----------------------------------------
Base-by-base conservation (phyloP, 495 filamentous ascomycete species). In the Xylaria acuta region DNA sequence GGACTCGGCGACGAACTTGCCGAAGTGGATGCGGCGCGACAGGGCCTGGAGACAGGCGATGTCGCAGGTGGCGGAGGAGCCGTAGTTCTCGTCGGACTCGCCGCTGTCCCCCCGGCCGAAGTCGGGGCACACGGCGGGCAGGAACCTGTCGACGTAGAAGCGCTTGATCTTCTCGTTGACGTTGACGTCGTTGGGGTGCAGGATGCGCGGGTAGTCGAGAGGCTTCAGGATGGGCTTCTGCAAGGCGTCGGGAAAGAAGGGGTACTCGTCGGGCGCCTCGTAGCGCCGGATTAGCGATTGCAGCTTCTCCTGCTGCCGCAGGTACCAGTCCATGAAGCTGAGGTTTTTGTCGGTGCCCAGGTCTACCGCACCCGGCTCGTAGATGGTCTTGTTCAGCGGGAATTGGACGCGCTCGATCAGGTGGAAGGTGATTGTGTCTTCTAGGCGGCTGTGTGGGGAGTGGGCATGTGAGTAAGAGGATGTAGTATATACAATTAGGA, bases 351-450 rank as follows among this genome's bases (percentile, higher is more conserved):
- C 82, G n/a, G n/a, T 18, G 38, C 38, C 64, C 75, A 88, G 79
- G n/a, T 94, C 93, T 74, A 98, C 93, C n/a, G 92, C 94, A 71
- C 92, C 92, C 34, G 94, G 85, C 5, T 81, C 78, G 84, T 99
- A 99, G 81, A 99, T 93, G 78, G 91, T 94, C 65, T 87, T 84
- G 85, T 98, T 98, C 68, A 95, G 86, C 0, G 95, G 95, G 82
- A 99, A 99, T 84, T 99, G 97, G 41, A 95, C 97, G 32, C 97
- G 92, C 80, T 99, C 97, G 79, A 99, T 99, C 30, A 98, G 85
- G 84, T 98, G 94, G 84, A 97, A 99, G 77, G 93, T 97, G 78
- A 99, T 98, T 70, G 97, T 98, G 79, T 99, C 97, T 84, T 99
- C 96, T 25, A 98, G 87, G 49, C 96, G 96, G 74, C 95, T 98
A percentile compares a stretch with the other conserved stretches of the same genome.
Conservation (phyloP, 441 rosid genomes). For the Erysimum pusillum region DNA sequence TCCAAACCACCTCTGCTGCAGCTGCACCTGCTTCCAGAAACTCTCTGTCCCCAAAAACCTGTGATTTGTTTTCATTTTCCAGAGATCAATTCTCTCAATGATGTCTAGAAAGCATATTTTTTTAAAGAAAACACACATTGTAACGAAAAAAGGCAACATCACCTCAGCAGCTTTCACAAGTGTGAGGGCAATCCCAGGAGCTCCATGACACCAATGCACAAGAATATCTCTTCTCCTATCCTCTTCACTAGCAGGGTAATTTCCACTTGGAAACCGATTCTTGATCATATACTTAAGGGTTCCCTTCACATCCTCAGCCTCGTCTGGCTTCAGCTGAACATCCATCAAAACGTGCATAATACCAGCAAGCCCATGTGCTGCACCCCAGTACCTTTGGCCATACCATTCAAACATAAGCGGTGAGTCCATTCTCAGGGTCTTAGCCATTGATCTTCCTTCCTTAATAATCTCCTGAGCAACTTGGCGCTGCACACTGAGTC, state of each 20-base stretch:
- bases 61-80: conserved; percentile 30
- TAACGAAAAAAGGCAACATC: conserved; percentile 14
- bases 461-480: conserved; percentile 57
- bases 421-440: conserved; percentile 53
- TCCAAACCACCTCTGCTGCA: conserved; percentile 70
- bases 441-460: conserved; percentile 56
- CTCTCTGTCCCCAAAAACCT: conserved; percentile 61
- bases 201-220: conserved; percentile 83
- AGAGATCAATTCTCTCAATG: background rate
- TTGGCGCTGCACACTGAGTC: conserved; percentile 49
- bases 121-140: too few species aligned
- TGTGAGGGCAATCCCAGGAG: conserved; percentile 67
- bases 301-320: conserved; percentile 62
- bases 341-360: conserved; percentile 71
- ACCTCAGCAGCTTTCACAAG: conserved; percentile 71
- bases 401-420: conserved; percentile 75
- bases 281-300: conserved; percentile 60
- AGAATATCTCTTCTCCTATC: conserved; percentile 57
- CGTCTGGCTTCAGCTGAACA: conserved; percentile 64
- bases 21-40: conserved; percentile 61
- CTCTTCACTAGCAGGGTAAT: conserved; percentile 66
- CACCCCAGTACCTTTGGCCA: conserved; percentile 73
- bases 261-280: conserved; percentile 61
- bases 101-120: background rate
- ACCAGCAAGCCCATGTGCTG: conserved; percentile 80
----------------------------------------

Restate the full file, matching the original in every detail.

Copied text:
Base-by-base conservation (phyloP, 495 filamentous ascomycete species). In the Xylaria acuta region DNA sequence GGACTCGGCGACGAACTTGCCGAAGTGGATGCGGCGCGACAGGGCCTGGAGACAGGCGATGTCGCAGGTGGCGGAGGAGCCGTAGTTCTCGTCGGACTCGCCGCTGTCCCCCCGGCCGAAGTCGGGGCACACGGCGGGCAGGAACCTGTCGACGTAGAAGCGCTTGATCTTCTCGTTGACGTTGACGTCGTTGGGGTGCAGGATGCGCGGGTAGTCGAGAGGCTTCAGGATGGGCTTCTGCAAGGCGTCGGGAAAGAAGGGGTACTCGTCGGGCGCCTCGTAGCGCCGGATTAGCGATTGCAGCTTCTCCTGCTGCCGCAGGTACCAGTCCATGAAGCTGAGGTTTTTGTCGGTGCCCAGGTCTACCGCACCCGGCTCGTAGATGGTCTTGTTCAGCGGGAATTGGACGCGCTCGATCAGGTGGAAGGTGATTGTGTCTTCTAGGCGGCTGTGTGGGGAGTGGGCATGTGAGTAAGAGGATGTAGTATATACAATTAGGA, bases 351-450 rank as follows among this genome's bases (percentile, higher is more conserved):
- C 82, G n/a, G n/a, T 18, G 38, C 38, C 64, C 75, A 88, G 79
- G n/a, T 94, C 93, T 74, A 98, C 93, C n/a, G 92, C 94, A 71
- C 92, C 92, C 34, G 94, G 85, C 5, T 81, C 78, G 84, T 99
- A 99, G 81, A 99, T 93, G 78, G 91, T 94, C 65, T 87, T 84
- G 85, T 98, T 98, C 68, A 95, G 86, C 0, G 95, G 95, G 82
- A 99, A 99, T 84, T 99, G 97, G 41, A 95, C 97, G 32, C 97
- G 92, C 80, T 99, C 97, G 79, A 99, T 99, C 30, A 98, G 85
- G 84, T 98, G 94, G 84, A 97, A 99, G 77, G 93, T 97, G 78
- A 99, T 98, T 70, G 97, T 98, G 79, T 99, C 97, T 84, T 99
- C 96, T 25, A 98, G 87, G 49, C 96, G 96, G 74, C 95, T 98
A percentile compares a stretch with the other conserved stretches of the same genome.
Conservation (phyloP, 441 rosid genomes). For the Erysimum pusillum region DNA sequence TCCAAACCACCTCTGCTGCAGCTGCACCTGCTTCCAGAAACTCTCTGTCCCCAAAAACCTGTGATTTGTTTTCATTTTCCAGAGATCAATTCTCTCAATGATGTCTAGAAAGCATATTTTTTTAAAGAAAACACACATTGTAACGAAAAAAGGCAACATCACCTCAGCAGCTTTCACAAGTGTGAGGGCAATCCCAGGAGCTCCATGACACCAATGCACAAGAATATCTCTTCTCCTATCCTCTTCACTAGCAGGGTAATTTCCACTTGGAAACCGATTCTTGATCATATACTTAAGGGTTCCCTTCACATCCTCAGCCTCGTCTGGCTTCAGCTGAACATCCATCAAAACGTGCATAATACCAGCAAGCCCATGTGCTGCACCCCAGTACCTTTGGCCATACCATTCAAACATAAGCGGTGAGTCCATTCTCAGGGTCTTAGCCATTGATCTTCCTTCCTTAATAATCTCCTGAGCAACTTGGCGCTGCACACTGAGTC, state of each 20-base stretch:
- bases 61-80: conserved; percentile 30
- TAACGAAAAAAGGCAACATC: conserved; percentile 14
- bases 461-480: conserved; percentile 57
- bases 421-440: conserved; percentile 53
- TCCAAACCACCTCTGCTGCA: conserved; percentile 70
- bases 441-460: conserved; percentile 56
- CTCTCTGTCCCCAAAAACCT: conserved; percentile 61
- bases 201-220: conserved; percentile 83
- AGAGATCAATTCTCTCAATG: background rate
- TTGGCGCTGCACACTGAGTC: conserved; percentile 49
- bases 121-140: too few species aligned
- TGTGAGGGCAATCCCAGGAG: conserved; percentile 67
- bases 301-320: conserved; percentile 62
- bases 341-360: conserved; percentile 71
- ACCTCAGCAGCTTTCACAAG: conserved; percentile 71
- bases 401-420: conserved; percentile 75
- bases 281-300: conserved; percentile 60
- AGAATATCTCTTCTCCTATC: conserved; percentile 57
- CGTCTGGCTTCAGCTGAACA: conserved; percentile 64
- bases 21-40: conserved; percentile 61
- CTCTTCACTAGCAGGGTAAT: conserved; percentile 66
- CACCCCAGTACCTTTGGCCA: conserved; percentile 73
- bases 261-280: conserved; percentile 61
- bases 101-120: background rate
- ACCAGCAAGCCCATGTGCTG: conserved; percentile 80